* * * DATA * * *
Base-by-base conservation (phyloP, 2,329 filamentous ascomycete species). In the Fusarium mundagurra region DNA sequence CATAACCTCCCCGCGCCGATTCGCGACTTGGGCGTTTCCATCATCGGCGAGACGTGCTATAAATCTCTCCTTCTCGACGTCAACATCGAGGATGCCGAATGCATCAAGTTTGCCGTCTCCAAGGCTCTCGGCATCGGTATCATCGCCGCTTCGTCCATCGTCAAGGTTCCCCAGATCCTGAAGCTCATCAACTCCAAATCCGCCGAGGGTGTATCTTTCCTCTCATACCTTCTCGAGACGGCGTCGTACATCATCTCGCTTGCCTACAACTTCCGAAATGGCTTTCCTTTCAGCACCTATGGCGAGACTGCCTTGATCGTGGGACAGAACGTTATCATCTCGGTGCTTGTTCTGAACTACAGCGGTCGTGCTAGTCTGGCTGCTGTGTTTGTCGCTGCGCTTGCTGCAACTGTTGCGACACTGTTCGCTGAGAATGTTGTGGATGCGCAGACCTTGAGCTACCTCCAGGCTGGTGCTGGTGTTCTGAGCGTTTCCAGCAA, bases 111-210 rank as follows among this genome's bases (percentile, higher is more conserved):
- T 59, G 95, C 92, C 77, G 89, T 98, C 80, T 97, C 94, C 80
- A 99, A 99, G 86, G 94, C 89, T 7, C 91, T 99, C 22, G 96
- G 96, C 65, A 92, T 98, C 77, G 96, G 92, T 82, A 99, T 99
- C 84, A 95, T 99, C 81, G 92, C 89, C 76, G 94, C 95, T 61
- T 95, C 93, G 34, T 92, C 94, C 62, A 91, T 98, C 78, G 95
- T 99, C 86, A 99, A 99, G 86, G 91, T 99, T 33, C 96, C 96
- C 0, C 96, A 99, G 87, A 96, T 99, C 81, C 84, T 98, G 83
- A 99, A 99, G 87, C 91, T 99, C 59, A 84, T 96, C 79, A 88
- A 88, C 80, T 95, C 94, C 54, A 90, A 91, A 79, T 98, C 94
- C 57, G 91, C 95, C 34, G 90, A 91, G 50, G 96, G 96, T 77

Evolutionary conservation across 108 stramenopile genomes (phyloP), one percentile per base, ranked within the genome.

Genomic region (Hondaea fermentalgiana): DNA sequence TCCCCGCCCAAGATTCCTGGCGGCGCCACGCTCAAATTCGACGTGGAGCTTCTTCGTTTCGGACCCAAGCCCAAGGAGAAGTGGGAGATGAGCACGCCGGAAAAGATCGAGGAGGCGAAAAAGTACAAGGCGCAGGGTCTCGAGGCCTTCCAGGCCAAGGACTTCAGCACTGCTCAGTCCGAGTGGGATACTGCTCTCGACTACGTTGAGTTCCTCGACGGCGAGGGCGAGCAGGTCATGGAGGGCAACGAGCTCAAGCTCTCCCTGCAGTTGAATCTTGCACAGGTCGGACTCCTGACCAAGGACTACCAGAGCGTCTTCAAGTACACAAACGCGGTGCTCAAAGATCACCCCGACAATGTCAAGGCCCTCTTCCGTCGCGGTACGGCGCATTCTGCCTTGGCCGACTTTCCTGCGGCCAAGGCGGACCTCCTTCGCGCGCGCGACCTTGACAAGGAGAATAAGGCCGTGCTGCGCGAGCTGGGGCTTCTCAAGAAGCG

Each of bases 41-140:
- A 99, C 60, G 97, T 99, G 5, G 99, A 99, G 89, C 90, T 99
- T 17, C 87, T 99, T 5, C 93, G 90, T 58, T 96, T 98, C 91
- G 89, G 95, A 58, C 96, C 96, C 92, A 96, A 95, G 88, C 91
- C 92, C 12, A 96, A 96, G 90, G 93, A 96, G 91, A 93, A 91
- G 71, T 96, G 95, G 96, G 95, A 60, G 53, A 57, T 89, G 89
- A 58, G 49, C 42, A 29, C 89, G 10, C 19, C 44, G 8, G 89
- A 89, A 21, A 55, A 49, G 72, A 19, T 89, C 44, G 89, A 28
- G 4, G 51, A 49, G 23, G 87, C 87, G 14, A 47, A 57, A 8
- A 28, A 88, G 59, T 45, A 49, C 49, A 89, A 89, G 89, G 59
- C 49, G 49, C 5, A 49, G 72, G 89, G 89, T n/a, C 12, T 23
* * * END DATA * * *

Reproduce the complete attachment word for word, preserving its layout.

Base-by-base conservation (phyloP, 2,329 filamentous ascomycete species). In the Fusarium mundagurra region DNA sequence CATAACCTCCCCGCGCCGATTCGCGACTTGGGCGTTTCCATCATCGGCGAGACGTGCTATAAATCTCTCCTTCTCGACGTCAACATCGAGGATGCCGAATGCATCAAGTTTGCCGTCTCCAAGGCTCTCGGCATCGGTATCATCGCCGCTTCGTCCATCGTCAAGGTTCCCCAGATCCTGAAGCTCATCAACTCCAAATCCGCCGAGGGTGTATCTTTCCTCTCATACCTTCTCGAGACGGCGTCGTACATCATCTCGCTTGCCTACAACTTCCGAAATGGCTTTCCTTTCAGCACCTATGGCGAGACTGCCTTGATCGTGGGACAGAACGTTATCATCTCGGTGCTTGTTCTGAACTACAGCGGTCGTGCTAGTCTGGCTGCTGTGTTTGTCGCTGCGCTTGCTGCAACTGTTGCGACACTGTTCGCTGAGAATGTTGTGGATGCGCAGACCTTGAGCTACCTCCAGGCTGGTGCTGGTGTTCTGAGCGTTTCCAGCAA, bases 111-210 rank as follows among this genome's bases (percentile, higher is more conserved):
- T 59, G 95, C 92, C 77, G 89, T 98, C 80, T 97, C 94, C 80
- A 99, A 99, G 86, G 94, C 89, T 7, C 91, T 99, C 22, G 96
- G 96, C 65, A 92, T 98, C 77, G 96, G 92, T 82, A 99, T 99
- C 84, A 95, T 99, C 81, G 92, C 89, C 76, G 94, C 95, T 61
- T 95, C 93, G 34, T 92, C 94, C 62, A 91, T 98, C 78, G 95
- T 99, C 86, A 99, A 99, G 86, G 91, T 99, T 33, C 96, C 96
- C 0, C 96, A 99, G 87, A 96, T 99, C 81, C 84, T 98, G 83
- A 99, A 99, G 87, C 91, T 99, C 59, A 84, T 96, C 79, A 88
- A 88, C 80, T 95, C 94, C 54, A 90, A 91, A 79, T 98, C 94
- C 57, G 91, C 95, C 34, G 90, A 91, G 50, G 96, G 96, T 77

Evolutionary conservation across 108 stramenopile genomes (phyloP), one percentile per base, ranked within the genome.

Genomic region (Hondaea fermentalgiana): DNA sequence TCCCCGCCCAAGATTCCTGGCGGCGCCACGCTCAAATTCGACGTGGAGCTTCTTCGTTTCGGACCCAAGCCCAAGGAGAAGTGGGAGATGAGCACGCCGGAAAAGATCGAGGAGGCGAAAAAGTACAAGGCGCAGGGTCTCGAGGCCTTCCAGGCCAAGGACTTCAGCACTGCTCAGTCCGAGTGGGATACTGCTCTCGACTACGTTGAGTTCCTCGACGGCGAGGGCGAGCAGGTCATGGAGGGCAACGAGCTCAAGCTCTCCCTGCAGTTGAATCTTGCACAGGTCGGACTCCTGACCAAGGACTACCAGAGCGTCTTCAAGTACACAAACGCGGTGCTCAAAGATCACCCCGACAATGTCAAGGCCCTCTTCCGTCGCGGTACGGCGCATTCTGCCTTGGCCGACTTTCCTGCGGCCAAGGCGGACCTCCTTCGCGCGCGCGACCTTGACAAGGAGAATAAGGCCGTGCTGCGCGAGCTGGGGCTTCTCAAGAAGCG

Each of bases 41-140:
- A 99, C 60, G 97, T 99, G 5, G 99, A 99, G 89, C 90, T 99
- T 17, C 87, T 99, T 5, C 93, G 90, T 58, T 96, T 98, C 91
- G 89, G 95, A 58, C 96, C 96, C 92, A 96, A 95, G 88, C 91
- C 92, C 12, A 96, A 96, G 90, G 93, A 96, G 91, A 93, A 91
- G 71, T 96, G 95, G 96, G 95, A 60, G 53, A 57, T 89, G 89
- A 58, G 49, C 42, A 29, C 89, G 10, C 19, C 44, G 8, G 89
- A 89, A 21, A 55, A 49, G 72, A 19, T 89, C 44, G 89, A 28
- G 4, G 51, A 49, G 23, G 87, C 87, G 14, A 47, A 57, A 8
- A 28, A 88, G 59, T 45, A 49, C 49, A 89, A 89, G 89, G 59
- C 49, G 49, C 5, A 49, G 72, G 89, G 89, T n/a, C 12, T 23